Thoughts From Three: What Summer Is


After the success of Jim Vermeulen's XC Journal in the many falls of Cross Country, we've asked again for him to provide some news and notes once a month. Think of these as the thoughts that cross the mind of your average coach. Up from Section 3, we present you with "Thoughts From Three."

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What Summer Is

"We stand in the rain in a long line

waiting at Ford Highland Park. For work.

You know what work is-if you're

old enough to read this you know what

work is, although you may not do it."

                                                          "What Work Is"  Phillip Levine


  I tallied the damages an erratic winter and a soppy spring had inflicted on our cross-country training area. A tree down across the Woods Loop trail. A mushy, muddy slop where drainage was funneled across the base of the Outer Loop's short hill. Tall, prairie-like grass waving in the wind across a trail section the maintenance mowers could not safely reach. And inside a dish-bowl of trees where winter snows and spring water normally retreat by late May, there was now a shallow lake among the timbers, a perfect incubator for insects and a scene suggesting bayou boats and alligator hunters. As we re-routed runs and runners on our late June team run, we understood who was merely borrowing this land and the weather that actually owned it. There would be work ahead to get the place ready for the Fall season. 

That is fine by me. Once the draining and drying occurs, the fallen tree removed, the overhanging branches cut and the trails mowed down to their former selves, the beneficiaries will not be neighbors passing by and merely enjoying a well-manicured lawn. My sweat equity these warm weeks will allow others to briefly borrow this place in the Summer and Fall-and do their work. 

Work. It is work for runners to push themselves out of bed early for summer miles through morning mists, often alone. It is work to convince teammates to turn left onto that longer long run, to validate with footsteps that something far away in the season so definitely depends on something right now. "Their fate in November is determined in summer," wrote Coach Reed. The right and necessary kind of work always has a purpose, whether you believe or accept that purpose or you don't. "Be not simply good," Thoreau once suggested. "Be good for something." We want the runners ready for the hard trails ahead, prepared to be a credit to their team, their teammates and especially to themselves. Work is the only path to that possibility. You can't wish or water down what the right work is.  I saw a slogan on a shopper's T-shirt recently. It read: "Training is the opposite of hope." The work, if completed correctly, exchanges anticipation for hope--and it obliterates the need for excuses. 

Summer training for Fall cross-country is, of course, so much at odds with the current culture. That's the one that still preaches ease, kicking back, finding the easiest way to everything. The annoying truth of our contrary cross-country sport is, as the saying goes, "There's no shortcut to any place worth going." 

Which is why it is so important, sometimes, for coaches to harp or cajole or insist, whatever the risks. For those of us with histories, most can take pleasure in fondly recalling the invested runners of our past who eventually came to understand that if you want to be your best in this sport, there are, indeed, no shortcuts worth following. There is only the work.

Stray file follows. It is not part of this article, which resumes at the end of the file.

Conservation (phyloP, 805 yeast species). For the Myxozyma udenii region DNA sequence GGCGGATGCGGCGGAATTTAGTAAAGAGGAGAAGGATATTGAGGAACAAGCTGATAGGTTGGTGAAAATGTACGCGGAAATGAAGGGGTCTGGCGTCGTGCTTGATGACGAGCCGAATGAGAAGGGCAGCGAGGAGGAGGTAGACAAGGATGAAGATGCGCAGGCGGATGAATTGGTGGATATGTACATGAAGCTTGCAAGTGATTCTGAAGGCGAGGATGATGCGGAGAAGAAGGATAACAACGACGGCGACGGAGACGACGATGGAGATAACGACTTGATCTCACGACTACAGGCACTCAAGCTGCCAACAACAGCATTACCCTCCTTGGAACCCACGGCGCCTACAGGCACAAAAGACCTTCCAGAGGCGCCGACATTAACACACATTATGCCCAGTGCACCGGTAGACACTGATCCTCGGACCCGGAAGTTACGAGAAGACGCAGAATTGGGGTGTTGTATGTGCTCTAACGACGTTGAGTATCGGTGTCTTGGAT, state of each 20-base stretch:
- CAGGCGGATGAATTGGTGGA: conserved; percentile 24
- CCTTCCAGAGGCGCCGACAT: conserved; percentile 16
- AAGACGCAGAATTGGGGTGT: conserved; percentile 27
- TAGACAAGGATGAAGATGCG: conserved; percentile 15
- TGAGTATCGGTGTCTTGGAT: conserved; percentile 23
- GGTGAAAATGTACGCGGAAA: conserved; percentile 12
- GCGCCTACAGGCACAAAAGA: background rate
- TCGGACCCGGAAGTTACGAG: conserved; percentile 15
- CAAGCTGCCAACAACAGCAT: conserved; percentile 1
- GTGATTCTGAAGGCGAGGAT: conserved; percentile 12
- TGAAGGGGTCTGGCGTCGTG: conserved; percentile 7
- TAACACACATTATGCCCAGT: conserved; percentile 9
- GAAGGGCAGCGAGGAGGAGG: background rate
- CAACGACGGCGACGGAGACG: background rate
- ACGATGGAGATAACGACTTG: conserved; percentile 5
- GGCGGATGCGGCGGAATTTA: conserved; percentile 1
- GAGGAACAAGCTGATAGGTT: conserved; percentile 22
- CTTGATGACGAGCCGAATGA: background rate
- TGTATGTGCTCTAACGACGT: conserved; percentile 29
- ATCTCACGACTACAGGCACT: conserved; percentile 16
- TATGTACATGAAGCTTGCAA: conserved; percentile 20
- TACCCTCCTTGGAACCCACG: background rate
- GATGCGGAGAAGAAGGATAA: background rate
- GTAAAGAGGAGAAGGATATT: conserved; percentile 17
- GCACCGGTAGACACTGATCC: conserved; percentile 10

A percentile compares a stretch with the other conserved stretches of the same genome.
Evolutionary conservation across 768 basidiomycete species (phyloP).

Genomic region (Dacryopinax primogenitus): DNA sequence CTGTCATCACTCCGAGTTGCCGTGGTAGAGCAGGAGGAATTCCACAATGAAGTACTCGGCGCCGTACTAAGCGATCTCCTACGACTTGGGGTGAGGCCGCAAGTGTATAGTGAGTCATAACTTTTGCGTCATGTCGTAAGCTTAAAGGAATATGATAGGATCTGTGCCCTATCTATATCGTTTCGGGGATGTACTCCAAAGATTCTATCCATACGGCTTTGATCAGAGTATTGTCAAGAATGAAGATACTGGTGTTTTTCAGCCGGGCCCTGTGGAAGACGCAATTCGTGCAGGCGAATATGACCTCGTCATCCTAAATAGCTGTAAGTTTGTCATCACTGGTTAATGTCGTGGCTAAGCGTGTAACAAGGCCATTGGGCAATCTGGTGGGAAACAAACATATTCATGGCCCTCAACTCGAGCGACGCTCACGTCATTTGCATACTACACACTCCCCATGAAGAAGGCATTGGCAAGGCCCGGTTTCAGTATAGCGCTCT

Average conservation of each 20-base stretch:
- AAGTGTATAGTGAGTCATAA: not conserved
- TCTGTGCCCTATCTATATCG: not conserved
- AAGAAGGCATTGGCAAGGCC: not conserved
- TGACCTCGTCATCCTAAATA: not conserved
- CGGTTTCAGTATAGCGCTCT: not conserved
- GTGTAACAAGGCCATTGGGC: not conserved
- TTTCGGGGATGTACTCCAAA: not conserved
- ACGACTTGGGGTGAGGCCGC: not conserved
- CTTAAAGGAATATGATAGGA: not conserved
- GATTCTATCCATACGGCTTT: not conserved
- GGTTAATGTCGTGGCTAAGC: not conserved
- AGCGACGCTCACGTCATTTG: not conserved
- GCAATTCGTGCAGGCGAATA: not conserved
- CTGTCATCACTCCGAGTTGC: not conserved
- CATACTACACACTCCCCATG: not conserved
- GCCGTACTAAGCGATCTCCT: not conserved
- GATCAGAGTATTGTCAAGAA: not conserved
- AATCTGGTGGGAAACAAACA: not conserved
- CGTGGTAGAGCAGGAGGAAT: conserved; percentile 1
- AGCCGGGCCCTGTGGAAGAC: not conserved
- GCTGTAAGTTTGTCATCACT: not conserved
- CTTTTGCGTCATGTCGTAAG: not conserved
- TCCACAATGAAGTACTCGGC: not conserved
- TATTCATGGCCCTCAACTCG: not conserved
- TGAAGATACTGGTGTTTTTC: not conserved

Summer, then, is simple, we tell our runners. Accumulate TOF-time on feet. Measure it in miles if you can, in minutes if you must. The smaller percent of the necessary faster stuff-the 20% of that 80/20 strategy--that we will provide during our team runs so you can share it with others. For the rest, the 80% of easier efforts, the solitary morning runs or evening miles into the lengthening shadows with teammates-that is more difficult to legislate. Those miles must be an expressed desire, not deference to a directive. We understand that the simple goal of summer is, for some, difficult to achieve-to get to the place where you look forward to your daily runs. But, as a summer runner, when the daily work is no longer the means but becomes, in fact, an end, those runners have already arrived at a significant destination. The miles become pleasurable investments, time worthy of itself, not just dues. One of my favorites from mountaineering days was an Off Belay magazine cover with a climber and the superimposed words: "Time spent climbing in the mountains will not be subtracted from the rest of your life." Summer runs can be the same. 

A few years ago, following one of winter's big snow-punches, a friend wondered why, given lake effect's well-earned reputation in Central New York, I did not spring for a snow-blower. I had the idle cash, but I thought about my faithful shovel, its bladed edge dulled by repeated encounters with cold macadam on frigid mornings. It worked so well. Because I already have my tool, I told him, and I can make the time. 

Runners, of course, match the only tool they have-themselves-against the work required under summer suns. Then they decide, one way or the other, if they are still interested in the task. Summer is, then, a chance to understand--and come to value-diligent physical work, just enough of it hard. That's what, in the end, the sport is anyway. So that's what summer is, the opportunity to appreciate that quiet voice in the back of the head, the one that's always reminding: there is value in the efforts because nothing good comes cheap. 


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